“[This year], therefore, is the ideal moment for London to provide a satellite for Festival America [with] such a diverse selection of participants with the support of our UK, US, Canadian and French partners. We look forward to a magical few days around Trafalgar Square.”

US cover, Knopf Doubleday

Her reference to Trafalgar has to do with the venues for the show’s events, which are to include Waterstones Trafalgar and Dulwich Books.

Among programming notes regarding Canadian literature: “Heather O’Neill, Michael Redhill, and Guy Venderhaeghe will discuss and read from their work.

“Man Booker-shortlisted Patrick DeWitt will also be in conversation with London-based author Ben Markovits to chat about families … Canadian expat and Virago co-founder Lennie Goodings will chair an event tackling ‘Myths, Moods and Melodies’ with Christian Guay-Poliquin (The Weight of Snow), Emma Hooper (Our Homesick Songs), and Nancy Lee (Dead Girls and The Age).”

As for politically inspired programming, the messaging from the organizers mentions:

  • Author and literary critic Erica Wagner in conversation on ‘North America Today’—”tackling everything from Black Lives Matter to terrorism”—with investigative journalist and science-fiction writer Omar El Akkad, whose American War was one of the Canada Reads program titles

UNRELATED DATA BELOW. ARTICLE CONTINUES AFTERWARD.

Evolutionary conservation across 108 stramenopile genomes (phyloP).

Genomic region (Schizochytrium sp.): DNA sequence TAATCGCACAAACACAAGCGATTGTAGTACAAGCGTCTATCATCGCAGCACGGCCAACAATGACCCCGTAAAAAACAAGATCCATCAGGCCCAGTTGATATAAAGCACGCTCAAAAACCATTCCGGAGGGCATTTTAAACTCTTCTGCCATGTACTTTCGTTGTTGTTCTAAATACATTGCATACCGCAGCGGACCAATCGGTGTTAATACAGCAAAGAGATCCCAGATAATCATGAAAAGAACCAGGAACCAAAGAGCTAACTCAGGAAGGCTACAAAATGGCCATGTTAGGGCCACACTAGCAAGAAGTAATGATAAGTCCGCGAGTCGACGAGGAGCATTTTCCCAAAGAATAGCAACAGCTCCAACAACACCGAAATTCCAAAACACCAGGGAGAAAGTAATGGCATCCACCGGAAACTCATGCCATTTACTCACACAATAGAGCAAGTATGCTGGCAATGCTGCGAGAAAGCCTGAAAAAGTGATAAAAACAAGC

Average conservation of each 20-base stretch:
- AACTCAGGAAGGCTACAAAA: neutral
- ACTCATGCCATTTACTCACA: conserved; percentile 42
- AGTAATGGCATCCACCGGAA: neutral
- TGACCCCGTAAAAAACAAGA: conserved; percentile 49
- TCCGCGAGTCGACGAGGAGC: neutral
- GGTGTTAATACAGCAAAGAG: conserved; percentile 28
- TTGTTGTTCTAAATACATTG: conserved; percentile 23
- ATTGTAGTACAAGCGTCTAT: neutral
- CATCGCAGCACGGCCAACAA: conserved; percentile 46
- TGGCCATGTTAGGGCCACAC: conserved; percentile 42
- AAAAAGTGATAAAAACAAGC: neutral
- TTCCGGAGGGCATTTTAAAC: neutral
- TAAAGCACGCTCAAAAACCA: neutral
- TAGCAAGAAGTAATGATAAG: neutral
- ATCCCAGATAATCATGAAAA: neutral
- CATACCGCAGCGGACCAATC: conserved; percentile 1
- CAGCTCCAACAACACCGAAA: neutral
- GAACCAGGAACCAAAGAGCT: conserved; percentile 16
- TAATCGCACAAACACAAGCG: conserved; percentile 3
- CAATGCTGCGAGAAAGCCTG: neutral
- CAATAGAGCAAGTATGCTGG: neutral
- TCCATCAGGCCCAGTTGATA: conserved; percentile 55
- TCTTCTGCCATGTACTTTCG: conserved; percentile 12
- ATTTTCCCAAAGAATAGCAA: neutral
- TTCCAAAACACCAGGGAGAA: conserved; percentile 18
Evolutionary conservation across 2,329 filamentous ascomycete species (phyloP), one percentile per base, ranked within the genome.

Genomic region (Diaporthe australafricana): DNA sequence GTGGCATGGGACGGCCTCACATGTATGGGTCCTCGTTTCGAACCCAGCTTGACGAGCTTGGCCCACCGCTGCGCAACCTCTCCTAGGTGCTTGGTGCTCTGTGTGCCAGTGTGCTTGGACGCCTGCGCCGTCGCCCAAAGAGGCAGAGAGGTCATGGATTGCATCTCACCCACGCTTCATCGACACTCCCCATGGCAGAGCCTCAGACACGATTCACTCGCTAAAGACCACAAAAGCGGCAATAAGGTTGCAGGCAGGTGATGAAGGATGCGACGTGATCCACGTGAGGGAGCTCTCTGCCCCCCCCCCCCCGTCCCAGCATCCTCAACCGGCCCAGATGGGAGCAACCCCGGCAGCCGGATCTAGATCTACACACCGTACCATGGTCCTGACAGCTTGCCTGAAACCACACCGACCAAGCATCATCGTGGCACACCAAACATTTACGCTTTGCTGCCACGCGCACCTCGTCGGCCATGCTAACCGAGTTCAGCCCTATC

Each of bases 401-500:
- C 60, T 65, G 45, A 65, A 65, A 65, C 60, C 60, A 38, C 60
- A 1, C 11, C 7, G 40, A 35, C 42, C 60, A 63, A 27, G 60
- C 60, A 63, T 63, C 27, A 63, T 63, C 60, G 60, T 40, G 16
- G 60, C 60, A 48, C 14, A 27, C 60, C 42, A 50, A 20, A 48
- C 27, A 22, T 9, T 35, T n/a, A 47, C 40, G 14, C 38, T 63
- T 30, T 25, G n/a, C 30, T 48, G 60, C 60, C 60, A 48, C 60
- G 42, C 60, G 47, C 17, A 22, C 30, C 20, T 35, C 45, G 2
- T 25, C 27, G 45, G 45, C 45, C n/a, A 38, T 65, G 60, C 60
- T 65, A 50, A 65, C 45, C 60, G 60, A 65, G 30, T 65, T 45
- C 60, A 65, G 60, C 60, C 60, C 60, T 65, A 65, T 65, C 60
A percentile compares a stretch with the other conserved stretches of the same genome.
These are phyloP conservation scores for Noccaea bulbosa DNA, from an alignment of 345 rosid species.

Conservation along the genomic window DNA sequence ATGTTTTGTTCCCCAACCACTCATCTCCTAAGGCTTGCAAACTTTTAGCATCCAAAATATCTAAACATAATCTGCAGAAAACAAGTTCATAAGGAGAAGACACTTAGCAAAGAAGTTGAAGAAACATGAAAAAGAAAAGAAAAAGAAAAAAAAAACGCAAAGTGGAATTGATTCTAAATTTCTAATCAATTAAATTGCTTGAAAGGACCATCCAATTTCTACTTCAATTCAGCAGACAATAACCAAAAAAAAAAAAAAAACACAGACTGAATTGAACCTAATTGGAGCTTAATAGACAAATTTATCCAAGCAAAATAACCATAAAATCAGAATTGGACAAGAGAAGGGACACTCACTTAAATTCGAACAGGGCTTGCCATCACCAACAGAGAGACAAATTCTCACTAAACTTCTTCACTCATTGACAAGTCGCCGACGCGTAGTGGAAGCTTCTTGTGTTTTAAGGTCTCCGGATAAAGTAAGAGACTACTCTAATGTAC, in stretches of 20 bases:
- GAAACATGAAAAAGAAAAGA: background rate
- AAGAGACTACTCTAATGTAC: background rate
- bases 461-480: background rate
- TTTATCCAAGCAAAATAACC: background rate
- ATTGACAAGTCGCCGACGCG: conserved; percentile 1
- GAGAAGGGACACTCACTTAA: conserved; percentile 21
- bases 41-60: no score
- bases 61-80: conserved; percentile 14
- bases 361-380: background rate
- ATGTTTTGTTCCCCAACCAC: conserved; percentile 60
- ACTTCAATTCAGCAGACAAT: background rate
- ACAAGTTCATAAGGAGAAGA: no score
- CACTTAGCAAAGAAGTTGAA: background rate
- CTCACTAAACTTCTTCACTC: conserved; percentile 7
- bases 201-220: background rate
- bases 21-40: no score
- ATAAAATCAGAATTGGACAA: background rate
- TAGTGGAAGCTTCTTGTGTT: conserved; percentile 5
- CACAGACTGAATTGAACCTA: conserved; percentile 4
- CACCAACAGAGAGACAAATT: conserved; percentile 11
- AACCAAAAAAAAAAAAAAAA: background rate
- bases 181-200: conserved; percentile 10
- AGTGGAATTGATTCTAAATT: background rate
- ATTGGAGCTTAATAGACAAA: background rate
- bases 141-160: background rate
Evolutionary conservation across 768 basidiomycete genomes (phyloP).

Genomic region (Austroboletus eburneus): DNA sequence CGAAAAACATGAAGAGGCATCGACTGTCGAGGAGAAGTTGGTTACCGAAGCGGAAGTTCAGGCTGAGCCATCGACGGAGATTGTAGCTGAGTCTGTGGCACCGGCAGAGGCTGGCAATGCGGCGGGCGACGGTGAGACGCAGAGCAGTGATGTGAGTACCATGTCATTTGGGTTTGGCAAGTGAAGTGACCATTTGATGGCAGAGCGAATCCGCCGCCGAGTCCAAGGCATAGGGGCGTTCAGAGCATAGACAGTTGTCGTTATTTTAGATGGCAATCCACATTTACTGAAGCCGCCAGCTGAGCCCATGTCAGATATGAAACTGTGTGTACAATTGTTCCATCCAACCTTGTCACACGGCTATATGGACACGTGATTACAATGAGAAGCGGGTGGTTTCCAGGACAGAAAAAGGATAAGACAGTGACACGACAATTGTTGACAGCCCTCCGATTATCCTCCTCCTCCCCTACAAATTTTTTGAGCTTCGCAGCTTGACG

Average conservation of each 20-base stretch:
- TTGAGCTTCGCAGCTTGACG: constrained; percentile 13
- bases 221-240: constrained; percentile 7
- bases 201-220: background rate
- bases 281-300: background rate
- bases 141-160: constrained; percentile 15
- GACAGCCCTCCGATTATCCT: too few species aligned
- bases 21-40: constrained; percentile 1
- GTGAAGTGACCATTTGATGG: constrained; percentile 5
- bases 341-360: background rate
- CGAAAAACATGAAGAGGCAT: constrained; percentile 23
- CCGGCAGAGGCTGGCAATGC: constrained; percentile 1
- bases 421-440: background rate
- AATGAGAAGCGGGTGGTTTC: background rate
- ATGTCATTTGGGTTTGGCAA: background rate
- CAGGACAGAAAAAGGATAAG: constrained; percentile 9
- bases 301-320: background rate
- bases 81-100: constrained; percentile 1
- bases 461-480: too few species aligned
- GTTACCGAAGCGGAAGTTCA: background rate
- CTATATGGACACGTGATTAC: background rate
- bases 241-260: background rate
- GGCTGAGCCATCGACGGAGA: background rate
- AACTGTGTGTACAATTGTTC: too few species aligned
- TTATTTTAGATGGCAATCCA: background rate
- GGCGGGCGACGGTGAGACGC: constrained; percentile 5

• The Nix author Nathan Hill and debut novelist Brit Bennett
  • Indigenous Métis author Cherie Dimaline on a panel of key Canadian female writers discussing Dimaline’s Govenor General’s Award-winning The Marrow Thieves, in which First Nations people have their bone marrow harvested to heal the white races
  • Jennie Melamed in a conversation about speculative fiction and her dystopian novel about female empowerment, Gather the Daughters
  • On the theme of gender, Brad Watson in discussion with Sarah Churchwell about Miss Jane, a Wellcome Prize-shortlisted story about a girl born without sex characteristics at the beginning of the 20th century and based on the true story of his great aunt
  • Jonathan Ames (creator of Blunt Talk and Bored to Death, and the author of You Were Never Really Here) and Kelleigh Greenberg-Jephcott (Swan Song) will come together for “an evening of high society and low gossip”

Additional venues in London are to include Canada House, the Délégation Générale du Québec, Institute Français, and the Commonwealth Foundation.

More information on the various events of the Festival America in London is here.


More from Publishing Perspectives on Canadian literature and its market is here. Canada is the Guest of Honor at Frankfurter Buchmesse in 2020.

About the Author

Porter Anderson

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Porter Anderson is Editor-in-Chief of Publishing Perspectives. He is also co-owner and editor with Jane Friedman of The Hot Sheet, the newsletter for trade and indie authors. He formerly was Associate Editor for The FutureBook, at London's The Bookseller. Anderson has also worked with CNN International, CNN.com, CNN USA, the Village Voice, the Dallas Times Herald, and other media.